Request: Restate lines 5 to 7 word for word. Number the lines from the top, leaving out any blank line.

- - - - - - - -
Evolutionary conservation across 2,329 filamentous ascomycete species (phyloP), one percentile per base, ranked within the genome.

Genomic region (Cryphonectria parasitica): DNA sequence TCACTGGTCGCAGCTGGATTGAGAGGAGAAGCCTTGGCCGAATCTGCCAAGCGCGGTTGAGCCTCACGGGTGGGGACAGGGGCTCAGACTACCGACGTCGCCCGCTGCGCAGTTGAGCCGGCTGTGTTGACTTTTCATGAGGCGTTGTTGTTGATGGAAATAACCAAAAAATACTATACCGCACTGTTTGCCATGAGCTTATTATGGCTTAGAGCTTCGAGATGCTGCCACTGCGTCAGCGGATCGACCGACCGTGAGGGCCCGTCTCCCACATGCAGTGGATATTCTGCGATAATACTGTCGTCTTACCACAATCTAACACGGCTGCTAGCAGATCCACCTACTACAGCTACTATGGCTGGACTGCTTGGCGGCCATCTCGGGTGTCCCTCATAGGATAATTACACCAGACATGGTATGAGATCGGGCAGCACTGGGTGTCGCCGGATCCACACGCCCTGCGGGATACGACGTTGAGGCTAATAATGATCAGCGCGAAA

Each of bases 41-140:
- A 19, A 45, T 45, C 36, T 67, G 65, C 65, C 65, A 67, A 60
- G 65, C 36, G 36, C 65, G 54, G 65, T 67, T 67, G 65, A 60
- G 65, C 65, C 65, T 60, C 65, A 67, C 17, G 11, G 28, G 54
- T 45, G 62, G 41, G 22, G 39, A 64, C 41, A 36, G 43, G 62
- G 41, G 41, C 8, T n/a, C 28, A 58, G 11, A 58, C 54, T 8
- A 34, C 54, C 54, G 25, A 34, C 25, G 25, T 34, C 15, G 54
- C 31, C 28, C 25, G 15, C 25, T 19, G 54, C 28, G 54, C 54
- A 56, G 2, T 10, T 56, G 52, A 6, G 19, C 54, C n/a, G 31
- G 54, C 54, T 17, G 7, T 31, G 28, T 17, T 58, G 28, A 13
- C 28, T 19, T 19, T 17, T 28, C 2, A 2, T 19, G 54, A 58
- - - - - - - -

- G 65, C 36, G 36, C 65, G 54, G 65, T 67, T 67, G 65, A 60
- G 65, C 65, C 65, T 60, C 65, A 67, C 17, G 11, G 28, G 54
- T 45, G 62, G 41, G 22, G 39, A 64, C 41, A 36, G 43, G 62